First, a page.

Patrick Lynch (D-R.I.)
Jerry Brown (D-Calif.)
Richard Blumenthal (D-Conn.)
Mike Cox (R-Mich.)
WASHINGTON (Legal Newsline) - U.S. President Barack Obama's move to clear the way for states to regulate tailpipe emissions drew praise from several state attorneys general.
On Monday, the president ordered the U.S. Environmental Protection Agency to reconsider immediately a request by California to impose its own limits on greenhouse gas emissions.
"The federal government must work with, not against, states to reduce greenhouse gas emissions," Obama said. "The days of Washington dragging its heels are over. My administration will not deny facts, we will be guided by them. We cannot afford to pass the buck."
Rhode Island Attorney General Patrick Lynch, a Democrat, praised Obama for changing the White House's approach to climate change policy.
"The swift and decisive action taken today by President Obama is a breath of fresh air -- literally -- for all who have been harmed by the Bush administration's disdain for and indifference to regulating greenhouse gas emissions that contribute to pollution, threaten public health, and increase the impacts of global warming," Lynch said.
The Bush administration had repeatedly denied California's preemption application to require a 30 percent cut in tailpipe emissions, such as carbon dioxide, by 2016.
Last year, California Attorney General Jerry Brown, a Democrat, filed suit against the EPA to force it to reconsider its denial.
"Today's dramatic announcement marks the first time that an American president has taken decisive action to deal with global warming," Brown said Monday.
Fourteen states -- including California -- and the District of Columbia have already adopted California's proposal. At least four other states have pledged to do so.
"Empowering Connecticut and other states to regulate and rein in tailpipe CO2 emissions will enable long overdue, desperately needed reductions," Connecticut Attorney General Richard Blumenthal said.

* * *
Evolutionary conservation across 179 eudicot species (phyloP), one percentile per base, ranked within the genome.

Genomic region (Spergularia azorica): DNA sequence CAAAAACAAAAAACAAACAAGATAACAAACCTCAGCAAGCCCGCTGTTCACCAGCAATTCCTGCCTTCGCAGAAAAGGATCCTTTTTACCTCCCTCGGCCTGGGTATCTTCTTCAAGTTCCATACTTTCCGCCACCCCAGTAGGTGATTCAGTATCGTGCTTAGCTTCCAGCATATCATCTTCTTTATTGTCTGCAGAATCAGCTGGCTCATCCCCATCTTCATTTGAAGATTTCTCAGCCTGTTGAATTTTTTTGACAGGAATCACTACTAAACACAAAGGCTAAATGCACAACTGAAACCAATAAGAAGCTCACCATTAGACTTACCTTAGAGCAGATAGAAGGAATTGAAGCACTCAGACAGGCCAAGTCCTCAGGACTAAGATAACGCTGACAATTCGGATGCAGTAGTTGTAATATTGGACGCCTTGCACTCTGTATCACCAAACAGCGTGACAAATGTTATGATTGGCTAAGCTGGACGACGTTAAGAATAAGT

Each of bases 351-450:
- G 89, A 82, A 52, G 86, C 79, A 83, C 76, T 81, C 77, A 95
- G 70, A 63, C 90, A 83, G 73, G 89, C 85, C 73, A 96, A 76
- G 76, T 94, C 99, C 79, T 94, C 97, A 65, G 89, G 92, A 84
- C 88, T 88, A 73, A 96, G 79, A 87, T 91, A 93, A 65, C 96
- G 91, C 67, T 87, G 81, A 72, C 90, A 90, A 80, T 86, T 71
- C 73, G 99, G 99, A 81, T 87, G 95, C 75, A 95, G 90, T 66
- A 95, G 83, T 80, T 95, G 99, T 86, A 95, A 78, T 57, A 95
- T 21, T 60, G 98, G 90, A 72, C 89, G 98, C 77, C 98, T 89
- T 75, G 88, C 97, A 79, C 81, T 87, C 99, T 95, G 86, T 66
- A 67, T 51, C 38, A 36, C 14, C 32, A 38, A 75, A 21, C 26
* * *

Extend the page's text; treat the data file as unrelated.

"Global warming poses a grave threat to our environment, economy and human health. This action demonstrates that President Obama is determined to act decisively and swiftly against this long-festering and vitally important problem," Blumenthal, a Democrat, added.
Opposed to allowing states the option of tighter emissions standards is Michigan Attorney General Mike Cox.
"The auto industry is working hard to reform and retool. Allowing state-by-state fuel efficiency standards would be devastating to the auto industry," the Republican said.
"As an environmentalist, we need to be conscious of measures that will maintain a clean environment for our children. However, in order to address global greenhouse gas emissions, we need a national strategy, not a one-state or multistate solution," Cox said.
For its part, General Motors, one of Detroit's car makers, said in a statement that it is "working aggressively" to develop improved hybrids and electric cars to reduce greenhouse emissions.
The company urged policymakers to consider the economic effects of increased tailpipe emissions standards.
"We're ready to engage the Obama administration and Congress on policies that support meaningful and workable solutions and targets," the company said.
From Legal Newsline: Reach reporter Chris Rizo at firstname.lastname@example.org.